Whatever else, we are surrounded by stories. News stories – national and international, gossip from gathered groups on street corners, astrological predictions, scientific assertions ‘ an essential constituent of our civilisation is concern with what happens next‘ We have unique capacities to communicate lives and surroundings, to make ourselves feel secure in the safety, or shocked and scared ‘ possibly scarred ‘ by stories’ With ancient petroglyphs and paleoglyphs as ancestral heritage, picture books show wonderfully dynamic ways of capturing and recording tales through dialectics of text and illustration.
It is easy to see the present always as sequential within development, as the zenith of achievement. The ‘Golden Age’ of children’s literature is symptomatic of such thinking. Children’s literature being located in a ‘Golden Age’ necessitates a culture whereby its contributions and worth are valued by all. Central to this, all exponents bringing literature ‘ in its many modern guises and forms ‘ to the masses must realise their respective positions working together to provide unilateral and unfragmented environs so supporting not only readers, but also the many producers who, through shared visions, bring us the range and diversity of literature now considered commonplace. When successfully achieved this is remarkably potent and powerful, when misaligned ramifications are far-reaching and arguably catastrophic. The decision of one major chain of bookshops to drastically restrict its selection of picture books sends ripples across the whole of the children’s literature world, impacting most dramatically upon children whose access to the range and diversity of styles and approaches to storytelling becomes restricted to that which is made visually available. Review
From the symmetry of end-papers inwards, ‘Castles’ is most carefully crafted. Delineation between that which is made visible and that constructed as out of view forces dynamism in the acts of reading, interpretation and imagination. A framed doorway invites us into the body of the book proper and readers are instantly propelled into the self-referential world of Colin Thompson with vignettes from previous work ‘The Violin Man’ ‘ a wonderful Honour Book in the Australian Children’s Book Council Awards that remains despairingly unavailable in the United Kingdom ‘ biographical photos from Thompson’s childhood (see www.colinthompson.com for details)and the ever-familiar Caf’ Max.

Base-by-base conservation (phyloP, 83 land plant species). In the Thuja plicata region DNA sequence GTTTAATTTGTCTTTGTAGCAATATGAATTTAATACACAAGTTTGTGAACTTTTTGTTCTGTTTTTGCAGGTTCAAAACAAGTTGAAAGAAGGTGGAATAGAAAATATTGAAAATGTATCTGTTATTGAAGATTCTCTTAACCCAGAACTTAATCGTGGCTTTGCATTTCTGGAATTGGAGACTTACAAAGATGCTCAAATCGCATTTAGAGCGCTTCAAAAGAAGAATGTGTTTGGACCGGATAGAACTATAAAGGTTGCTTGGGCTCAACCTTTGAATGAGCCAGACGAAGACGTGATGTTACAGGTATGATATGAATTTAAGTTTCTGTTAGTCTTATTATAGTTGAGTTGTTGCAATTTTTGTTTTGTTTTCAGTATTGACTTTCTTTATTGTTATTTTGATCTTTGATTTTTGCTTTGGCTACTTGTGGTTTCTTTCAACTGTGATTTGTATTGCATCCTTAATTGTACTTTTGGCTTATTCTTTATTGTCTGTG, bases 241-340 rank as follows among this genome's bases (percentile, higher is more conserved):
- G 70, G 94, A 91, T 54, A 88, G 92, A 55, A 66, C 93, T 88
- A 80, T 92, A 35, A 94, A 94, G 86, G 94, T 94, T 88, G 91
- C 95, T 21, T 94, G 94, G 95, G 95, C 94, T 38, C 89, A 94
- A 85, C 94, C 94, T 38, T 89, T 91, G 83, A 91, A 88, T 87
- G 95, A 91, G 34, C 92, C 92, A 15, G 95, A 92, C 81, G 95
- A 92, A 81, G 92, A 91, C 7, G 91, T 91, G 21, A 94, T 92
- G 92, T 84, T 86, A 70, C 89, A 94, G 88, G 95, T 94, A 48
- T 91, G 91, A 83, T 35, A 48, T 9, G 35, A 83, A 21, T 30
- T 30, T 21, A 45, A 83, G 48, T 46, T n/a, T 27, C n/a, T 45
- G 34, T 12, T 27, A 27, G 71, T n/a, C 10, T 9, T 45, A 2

Fairy tale allusions abound with references to Kings, Queens, Princes and Princesses and a quest is placed before adventurous readers as the voyage around the fantastic and fantastical castle begins proper!
Animal, vegetable, mineral’ earth, fire, air, water’ all are explored as potential sites for the structuring and later sightings of castle. There are mythical and magical feels to this epic picture book. Readers are provided with worlds whose inhabitants have crafted their surroundings from things that matter and hold meaning for them. There are puzzles, mazes, a myriad of minutiae for discerning readers to perceive.
Castles are seminal architectures in the history of the United Kingdom; Celtic strongholds, Roman Forts, Norman Castles these stalwart buildings mark many defining moments in forging the fundaments of nationhood. It is apt therefore that Thompson should explode these outwards into the realms of the possible, the potential and the perhaps impossible also’ Like Italo Calvino in ‘Invisible Cities”, Colin Thompson in ‘Castles’ re-structures logocentric truths and fantasies to create impressive landscapes comprising a multiplicity of narrative strands.
‘Castles’ is a book that demands reading and re-reading rewarding this with its richly good-humoured verbal and visual play. Careful readers will spot sea-saws, gravyboats, references to almost all Thompson’s previous work and much, much more also… Here is a book that encourages exploration, that enriches and enlivens all imaginations. Colin Thompson has crafted his Magnum Opus. Plea for Revolution
This is truly a book that deserves home on every book-shelf across the land, in every heart of every child and adult. I have a dream that ‘Castles’ might start a quiet, bloodless and bookish revolution, people power for the picture book’